Tuesday, March 11, 2014
AUGUSTA - It may seem hard to believe, but at one time Libby Mitchell was an outsider trying to break into Maine politics.
Libby Mitchell visits with artist Susan Mesick on Tuesday at a gallery in downtown Sanford while campaigning for governor.
Tim Greenway/Staff Photographer
CANDIDATE FOR GOVERNOR
This is the second in a series profiling candidates for governor. Libby Mitchell will chat with readers live at noon today on this site.
DATE OF BIRTH: June 22, 1940
FAMILY: Husband, Jim; four grown children
OCCUPATION: Senate president, lawyer, former teacher, former director of Maine State Housing Authority
EDUCATION: Bachelor’s degree in education, Furman University, Greenville, S.C.; master’s degree in education, University of North Carolina; law degree, University of Maine School of Law
PUBLIC OFFICE EXPERIENCE: Maine House of Representatives, 18 years; Maine Senate, six years
Just three years after moving to Maine to raise a family, Mitchell decided to run for the House of Representatives. It was 1974.
She was so new to the area that Democratic Party elders found another Democrat to challenge her in the primary. The South Carolina native won anyway, then won the seat to represent what had been a traditionally Republican district, in Vassalboro.
Since then, it's been a series of firsts for Mitchell: first female speaker of the House, in 1997; first woman appointed chairman of the board of the Federal Home Loan Bank of Boston; and, after being chosen Senate president, the first woman in the country to have led both state legislative chambers.
So to Mitchell, a bid to be Maine's first female governor is simply the next step in a groundbreaking political career that has spanned 18 years in the House and six in the Senate.
"You can look at the entire picture as governor," Mitchell said. "The governor gets to lead that effort in a much more profound way. I wanted to step into that arena and offer the skills I have honed over the years."
Mitchell, 69, entered the race for governor in August, putting her political future on an uncertain path in a year when many are vying for the chance to succeed Democratic Gov. John Baldacci.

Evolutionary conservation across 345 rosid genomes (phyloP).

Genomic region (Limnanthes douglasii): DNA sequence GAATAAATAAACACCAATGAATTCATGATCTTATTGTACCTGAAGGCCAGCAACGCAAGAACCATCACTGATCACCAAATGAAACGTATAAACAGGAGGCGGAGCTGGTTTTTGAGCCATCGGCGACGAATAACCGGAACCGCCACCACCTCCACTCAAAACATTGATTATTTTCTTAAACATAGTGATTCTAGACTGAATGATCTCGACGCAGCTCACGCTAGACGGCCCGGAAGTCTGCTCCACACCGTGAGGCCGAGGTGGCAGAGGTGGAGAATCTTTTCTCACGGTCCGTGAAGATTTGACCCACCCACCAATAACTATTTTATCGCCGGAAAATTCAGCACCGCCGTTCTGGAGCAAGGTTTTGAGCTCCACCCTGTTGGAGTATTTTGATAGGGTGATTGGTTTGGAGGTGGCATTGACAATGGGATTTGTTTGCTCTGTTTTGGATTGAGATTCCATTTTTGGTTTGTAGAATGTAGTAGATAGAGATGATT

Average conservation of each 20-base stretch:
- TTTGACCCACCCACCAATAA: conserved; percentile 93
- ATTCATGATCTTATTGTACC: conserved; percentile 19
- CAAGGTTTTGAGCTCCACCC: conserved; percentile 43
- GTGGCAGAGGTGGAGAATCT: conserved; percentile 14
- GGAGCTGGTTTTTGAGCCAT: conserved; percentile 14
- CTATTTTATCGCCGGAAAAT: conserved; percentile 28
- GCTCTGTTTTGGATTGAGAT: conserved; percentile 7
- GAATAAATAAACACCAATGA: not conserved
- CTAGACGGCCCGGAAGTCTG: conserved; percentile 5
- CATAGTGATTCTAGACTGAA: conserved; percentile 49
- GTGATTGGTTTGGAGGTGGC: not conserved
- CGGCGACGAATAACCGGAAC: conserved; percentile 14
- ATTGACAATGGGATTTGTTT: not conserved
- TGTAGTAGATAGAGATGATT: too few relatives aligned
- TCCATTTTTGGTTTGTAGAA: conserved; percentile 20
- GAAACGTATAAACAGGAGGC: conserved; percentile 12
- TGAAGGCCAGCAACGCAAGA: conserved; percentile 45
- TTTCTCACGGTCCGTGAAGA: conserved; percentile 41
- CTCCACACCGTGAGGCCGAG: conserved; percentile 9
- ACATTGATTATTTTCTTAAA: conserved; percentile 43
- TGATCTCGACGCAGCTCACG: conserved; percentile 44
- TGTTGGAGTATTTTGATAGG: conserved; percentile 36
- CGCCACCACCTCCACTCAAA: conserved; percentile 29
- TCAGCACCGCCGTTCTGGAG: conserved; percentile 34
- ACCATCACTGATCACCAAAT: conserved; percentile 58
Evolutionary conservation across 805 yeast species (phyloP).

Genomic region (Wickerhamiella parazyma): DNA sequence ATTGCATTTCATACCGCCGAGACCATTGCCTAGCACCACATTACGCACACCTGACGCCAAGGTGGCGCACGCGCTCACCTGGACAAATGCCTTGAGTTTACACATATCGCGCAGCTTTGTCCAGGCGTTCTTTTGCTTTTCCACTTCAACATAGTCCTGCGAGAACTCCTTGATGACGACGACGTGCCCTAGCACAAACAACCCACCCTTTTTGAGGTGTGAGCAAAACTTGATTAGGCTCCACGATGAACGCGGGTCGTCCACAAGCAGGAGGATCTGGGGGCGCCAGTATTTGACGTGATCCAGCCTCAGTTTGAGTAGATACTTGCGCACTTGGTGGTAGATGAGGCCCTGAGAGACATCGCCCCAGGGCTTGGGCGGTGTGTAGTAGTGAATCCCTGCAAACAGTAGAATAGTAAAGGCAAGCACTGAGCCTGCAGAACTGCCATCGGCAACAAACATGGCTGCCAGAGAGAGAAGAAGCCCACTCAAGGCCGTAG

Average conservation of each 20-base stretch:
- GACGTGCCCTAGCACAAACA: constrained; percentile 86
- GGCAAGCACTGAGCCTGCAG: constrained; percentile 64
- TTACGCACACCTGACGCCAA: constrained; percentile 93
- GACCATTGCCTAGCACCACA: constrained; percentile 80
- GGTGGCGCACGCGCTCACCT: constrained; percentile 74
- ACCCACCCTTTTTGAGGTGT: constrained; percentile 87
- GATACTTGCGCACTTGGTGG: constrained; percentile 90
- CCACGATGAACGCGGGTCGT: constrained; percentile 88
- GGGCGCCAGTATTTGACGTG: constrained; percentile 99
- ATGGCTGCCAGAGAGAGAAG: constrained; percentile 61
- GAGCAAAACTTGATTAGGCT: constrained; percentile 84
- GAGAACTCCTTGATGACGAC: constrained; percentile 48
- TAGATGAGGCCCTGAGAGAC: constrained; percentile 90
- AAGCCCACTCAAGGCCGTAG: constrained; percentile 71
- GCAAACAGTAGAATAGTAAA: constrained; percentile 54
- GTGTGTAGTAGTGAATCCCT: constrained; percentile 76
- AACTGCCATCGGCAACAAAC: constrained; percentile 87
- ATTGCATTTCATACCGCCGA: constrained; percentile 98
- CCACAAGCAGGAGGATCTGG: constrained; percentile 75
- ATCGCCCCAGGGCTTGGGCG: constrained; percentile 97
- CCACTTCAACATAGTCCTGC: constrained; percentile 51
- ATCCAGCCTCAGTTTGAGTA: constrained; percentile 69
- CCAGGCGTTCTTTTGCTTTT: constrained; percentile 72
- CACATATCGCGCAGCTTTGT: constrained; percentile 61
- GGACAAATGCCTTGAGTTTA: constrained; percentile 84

In the June 8 primary, Mitchell faces three opponents: former Attorney General Steve Rowe, who succeeded Mitchell as speaker; former legislator and Conservation Commissioner Patrick McGowan; and Rosa Scarcelli, who runs a housing company.
That same day, Republicans will go to the polls to choose from seven candidates. The winners of the primaries will face at least two independent candidates in November.
Mitchell said her experience as a teacher, legislator, Senate president and head of the Maine State Housing Authority make her the best choice to lead her party, and the state.
In the housing authority, she worked with many companies to help people get the housing they needed. That job led to an appointment as co-chair of a national task force that created a low-income housing tax credit.
President Bill Clinton -- who sent out a fundraising appeal on Mitchell's behalf in March -- then appointed her chair of the Federal Home Loan Bank of Boston. "It was a very conservatively managed bank," she said. "It was the wholesale provider for capital for Maine community banks and credit unions."
Mitchell grew up in Gaffney, S.C., and worked in a peach-packing business when she was a teenager. Her father was a salesman and owned a neighborhood grocery store. Her mother taught in a one-room school and later worked at the store with her father. Mitchell, who has one sister, also helped out at the store, stocking shelves and working the cash register.
Her political heritage is well known in Gaffney. Her grandfather was a state lawmaker and sheriff, and her father served on the county election commission, according to the Spartanburg (S.C.) Herald-Journal.
After high school -- she was Gaffney High School senior class president in 1958 -- Mitchell earned bachelor's and master's degrees in education, and went on to teach at Camp Lejeune in North Carolina and in Switzerland, where she worked in an international girls' school.
She and husband, Jim, moved to Maine in 1971 for his work. Once settled, she taught English as a second language and adult education.
Her background as a teacher and her interest in education carried over to her legislative career, as she worked to expand the federal Head Start program with the use of state funds. She also pushed to get the state to pay for a 13th year of education -- an effort that failed but led to more scholarship money for students, she said.
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